“We aim to set up a fully automatic manufacturing line and achieve 7 per cent of market share by 2020”

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Avneet Singh Marwah, director and CEO of Super Plastronics Pvt Ltd (SPPL)

With a 26-year old track record, Super Plastronics Pvt Ltd is going strong as an EMS provider in the national consumer electronics field, with product lines such as colour TVs, LED TVs, multimedia speaker systems, washing machines and induction cookers. Avneet Singh Marwah, director and CEO of Super Plastronics Pvt Ltd (SPPL), shares with Baishakhi Dutta of Electronics Bazaar how the company plans to gain a stronger foothold in the ACE (appliance and consumer electronics) industry.

EB: What is SPPL’s current market share in India?
SPPL’s current market share in India is 4 per cent but we wish to grow to 7 per cent by 2020. As far as our presence in India is concerned, we are on all major online platforms. Talking about our offline presence, we have 28 offices across India with 350 company owned service centres, and collaborations with 220 other services centres. Our major LFRs (large format retail stores) are Metro Cash and Carry, Croma and Aditya Birla’s More. We are also present on Flipkart (our strategic partner), Amazon and Paytm.

EB: What is SPPL’s production setup like?
We have a backward integrated plant where we have in-house moulding machines, paint shops, SMT lines, a clean room for assembling display panels, and a semi-automatic assembling line for LED televisions. We are setting up one more fully automatic television line for our large-sized televisions, which we will be inaugurating soon. We have a capacity to manufacture 350,000 units annually at present.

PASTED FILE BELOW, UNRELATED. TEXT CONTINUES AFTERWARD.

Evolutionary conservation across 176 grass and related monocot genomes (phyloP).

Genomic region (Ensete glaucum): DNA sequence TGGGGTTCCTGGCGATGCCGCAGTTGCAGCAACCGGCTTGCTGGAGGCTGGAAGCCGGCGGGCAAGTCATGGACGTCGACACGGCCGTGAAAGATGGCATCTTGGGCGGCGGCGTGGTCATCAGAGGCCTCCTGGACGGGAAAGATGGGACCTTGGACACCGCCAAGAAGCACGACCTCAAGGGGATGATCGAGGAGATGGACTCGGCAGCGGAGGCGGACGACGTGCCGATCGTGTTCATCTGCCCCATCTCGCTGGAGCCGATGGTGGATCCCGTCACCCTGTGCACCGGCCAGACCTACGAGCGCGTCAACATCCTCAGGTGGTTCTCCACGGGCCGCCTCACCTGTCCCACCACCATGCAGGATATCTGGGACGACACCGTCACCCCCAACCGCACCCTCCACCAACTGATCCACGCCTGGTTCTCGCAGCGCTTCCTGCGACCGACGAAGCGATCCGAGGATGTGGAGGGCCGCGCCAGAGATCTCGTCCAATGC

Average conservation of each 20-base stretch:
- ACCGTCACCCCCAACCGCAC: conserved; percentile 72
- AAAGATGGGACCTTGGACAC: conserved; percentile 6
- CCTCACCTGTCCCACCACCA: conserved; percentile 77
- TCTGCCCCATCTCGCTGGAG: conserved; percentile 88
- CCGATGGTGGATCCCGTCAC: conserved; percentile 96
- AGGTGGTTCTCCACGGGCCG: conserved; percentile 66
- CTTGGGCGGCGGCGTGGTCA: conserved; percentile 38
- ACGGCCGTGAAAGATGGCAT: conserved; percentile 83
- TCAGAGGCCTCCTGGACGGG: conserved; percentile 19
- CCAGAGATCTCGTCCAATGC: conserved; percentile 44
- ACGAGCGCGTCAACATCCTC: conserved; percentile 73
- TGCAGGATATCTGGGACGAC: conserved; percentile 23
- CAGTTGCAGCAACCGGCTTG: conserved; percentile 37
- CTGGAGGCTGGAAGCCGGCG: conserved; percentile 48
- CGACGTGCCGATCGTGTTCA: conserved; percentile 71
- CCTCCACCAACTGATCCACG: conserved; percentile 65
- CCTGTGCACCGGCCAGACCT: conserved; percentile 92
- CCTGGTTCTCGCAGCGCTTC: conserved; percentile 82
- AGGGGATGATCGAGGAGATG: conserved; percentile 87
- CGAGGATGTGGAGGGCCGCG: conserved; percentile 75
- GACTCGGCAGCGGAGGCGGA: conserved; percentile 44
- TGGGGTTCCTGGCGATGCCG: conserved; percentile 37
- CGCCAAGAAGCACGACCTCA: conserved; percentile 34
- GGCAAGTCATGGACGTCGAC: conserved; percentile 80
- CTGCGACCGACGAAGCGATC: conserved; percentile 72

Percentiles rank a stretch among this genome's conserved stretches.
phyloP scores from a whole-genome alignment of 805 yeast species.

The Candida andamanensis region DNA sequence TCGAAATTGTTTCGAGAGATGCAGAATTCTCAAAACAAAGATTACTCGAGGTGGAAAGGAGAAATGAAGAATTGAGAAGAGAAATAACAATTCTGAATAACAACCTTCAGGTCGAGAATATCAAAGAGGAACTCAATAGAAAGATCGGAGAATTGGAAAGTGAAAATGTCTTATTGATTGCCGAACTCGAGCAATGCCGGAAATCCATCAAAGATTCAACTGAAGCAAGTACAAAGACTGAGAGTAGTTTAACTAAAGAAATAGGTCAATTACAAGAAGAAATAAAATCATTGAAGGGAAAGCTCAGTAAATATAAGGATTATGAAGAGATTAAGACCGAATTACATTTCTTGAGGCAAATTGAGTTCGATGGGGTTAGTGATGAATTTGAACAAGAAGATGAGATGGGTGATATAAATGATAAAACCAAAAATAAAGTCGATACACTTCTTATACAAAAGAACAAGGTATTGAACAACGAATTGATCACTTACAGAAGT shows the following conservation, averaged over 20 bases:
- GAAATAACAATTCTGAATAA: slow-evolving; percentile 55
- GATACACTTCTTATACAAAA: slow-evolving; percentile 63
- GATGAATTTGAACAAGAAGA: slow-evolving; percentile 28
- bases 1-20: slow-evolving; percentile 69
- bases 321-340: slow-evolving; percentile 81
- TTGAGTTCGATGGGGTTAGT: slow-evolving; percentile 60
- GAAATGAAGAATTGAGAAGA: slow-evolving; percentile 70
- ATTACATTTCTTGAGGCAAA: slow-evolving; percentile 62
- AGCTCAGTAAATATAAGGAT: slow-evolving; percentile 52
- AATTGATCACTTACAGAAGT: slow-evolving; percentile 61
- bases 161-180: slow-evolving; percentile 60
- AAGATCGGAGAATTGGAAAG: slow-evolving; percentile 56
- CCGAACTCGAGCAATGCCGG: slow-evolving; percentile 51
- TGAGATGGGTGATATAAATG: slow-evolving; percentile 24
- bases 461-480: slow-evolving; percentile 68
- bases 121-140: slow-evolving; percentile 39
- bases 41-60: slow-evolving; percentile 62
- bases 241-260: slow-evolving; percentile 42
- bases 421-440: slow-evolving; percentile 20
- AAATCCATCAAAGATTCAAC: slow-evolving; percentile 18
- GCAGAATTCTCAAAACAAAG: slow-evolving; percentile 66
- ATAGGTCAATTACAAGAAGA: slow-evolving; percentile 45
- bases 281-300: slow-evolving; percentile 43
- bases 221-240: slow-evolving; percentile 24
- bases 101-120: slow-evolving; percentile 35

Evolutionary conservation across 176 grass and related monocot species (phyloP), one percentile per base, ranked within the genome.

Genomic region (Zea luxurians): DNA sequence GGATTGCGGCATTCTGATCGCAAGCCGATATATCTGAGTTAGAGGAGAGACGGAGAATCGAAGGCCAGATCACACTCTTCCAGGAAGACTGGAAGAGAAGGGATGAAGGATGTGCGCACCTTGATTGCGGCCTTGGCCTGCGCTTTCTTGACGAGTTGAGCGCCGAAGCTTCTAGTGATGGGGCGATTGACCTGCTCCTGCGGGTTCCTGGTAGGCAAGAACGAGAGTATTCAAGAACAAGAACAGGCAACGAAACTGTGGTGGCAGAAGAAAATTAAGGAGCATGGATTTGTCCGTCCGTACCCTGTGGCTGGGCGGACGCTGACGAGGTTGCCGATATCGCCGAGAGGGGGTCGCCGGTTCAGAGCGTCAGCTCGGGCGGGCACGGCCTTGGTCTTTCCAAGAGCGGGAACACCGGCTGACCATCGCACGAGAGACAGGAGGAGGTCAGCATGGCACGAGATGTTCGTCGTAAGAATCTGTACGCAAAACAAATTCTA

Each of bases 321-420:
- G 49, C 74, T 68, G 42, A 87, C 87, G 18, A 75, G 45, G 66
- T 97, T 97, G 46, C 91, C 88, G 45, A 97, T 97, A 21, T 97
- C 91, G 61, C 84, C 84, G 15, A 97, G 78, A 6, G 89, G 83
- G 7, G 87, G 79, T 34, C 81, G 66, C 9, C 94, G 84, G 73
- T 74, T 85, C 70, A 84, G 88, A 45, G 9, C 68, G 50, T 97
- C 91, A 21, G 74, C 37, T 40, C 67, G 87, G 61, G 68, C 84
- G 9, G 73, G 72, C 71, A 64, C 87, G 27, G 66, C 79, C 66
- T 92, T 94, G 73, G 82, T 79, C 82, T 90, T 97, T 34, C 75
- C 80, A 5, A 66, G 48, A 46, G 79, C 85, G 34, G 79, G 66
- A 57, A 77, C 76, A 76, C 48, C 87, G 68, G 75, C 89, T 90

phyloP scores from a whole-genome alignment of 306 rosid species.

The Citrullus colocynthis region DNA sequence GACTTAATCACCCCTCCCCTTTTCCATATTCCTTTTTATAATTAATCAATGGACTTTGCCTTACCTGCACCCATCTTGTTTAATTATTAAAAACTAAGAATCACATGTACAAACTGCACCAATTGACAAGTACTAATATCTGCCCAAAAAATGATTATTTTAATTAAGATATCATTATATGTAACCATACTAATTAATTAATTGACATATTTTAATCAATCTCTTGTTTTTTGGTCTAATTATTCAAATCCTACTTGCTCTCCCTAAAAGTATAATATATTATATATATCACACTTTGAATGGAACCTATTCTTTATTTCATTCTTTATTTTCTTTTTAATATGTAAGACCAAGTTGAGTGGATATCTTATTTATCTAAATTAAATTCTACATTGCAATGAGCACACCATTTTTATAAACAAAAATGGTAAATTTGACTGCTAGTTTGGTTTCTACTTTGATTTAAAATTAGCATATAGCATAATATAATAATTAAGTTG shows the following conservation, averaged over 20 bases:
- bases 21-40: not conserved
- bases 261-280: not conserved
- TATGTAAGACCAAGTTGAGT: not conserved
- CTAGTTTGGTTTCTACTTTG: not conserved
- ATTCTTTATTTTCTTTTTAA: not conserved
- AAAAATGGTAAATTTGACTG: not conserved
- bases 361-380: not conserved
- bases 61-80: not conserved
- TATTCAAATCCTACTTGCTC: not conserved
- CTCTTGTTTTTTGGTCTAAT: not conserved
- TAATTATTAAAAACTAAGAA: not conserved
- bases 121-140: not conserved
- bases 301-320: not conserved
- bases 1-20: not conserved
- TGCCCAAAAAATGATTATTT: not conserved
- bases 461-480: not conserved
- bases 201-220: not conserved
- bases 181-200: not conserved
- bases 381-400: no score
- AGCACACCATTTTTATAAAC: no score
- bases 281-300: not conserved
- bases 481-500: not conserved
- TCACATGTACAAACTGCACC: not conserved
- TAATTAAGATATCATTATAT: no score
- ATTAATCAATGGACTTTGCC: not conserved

EB: How do you aim to make an impact in a saturated TV market?
We are a 30-year-old company and initially, we started our business with plastic injection moulding, after which we graduated to manufacturing black and white CRT TVs, before moving on to LED TVs. SPPL was one of the largest manufacturers of CRT TV cabinets in the 90s and in the first decade of the 2000s.

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Though we had our own Indian brands, we thought that with the kind of infrastructure we have, we needed a multinational brand to be able to reach our target audience and build the business further. Therefore, we partnered with Kodak, after which there has been no looking back. We try to innovate on our products every quarter by launching something new by working on the latest technology. You can appreciate the difference between the smart televisions in the market two years ago, as compared to what’s available today – you can see how the technology used in them and to manufacture them has evolved. This is a very good sign for television brands that are manufactured in India.

EB: What challenges do you face in India as a TV manufacturer? Can you expect any help from the government?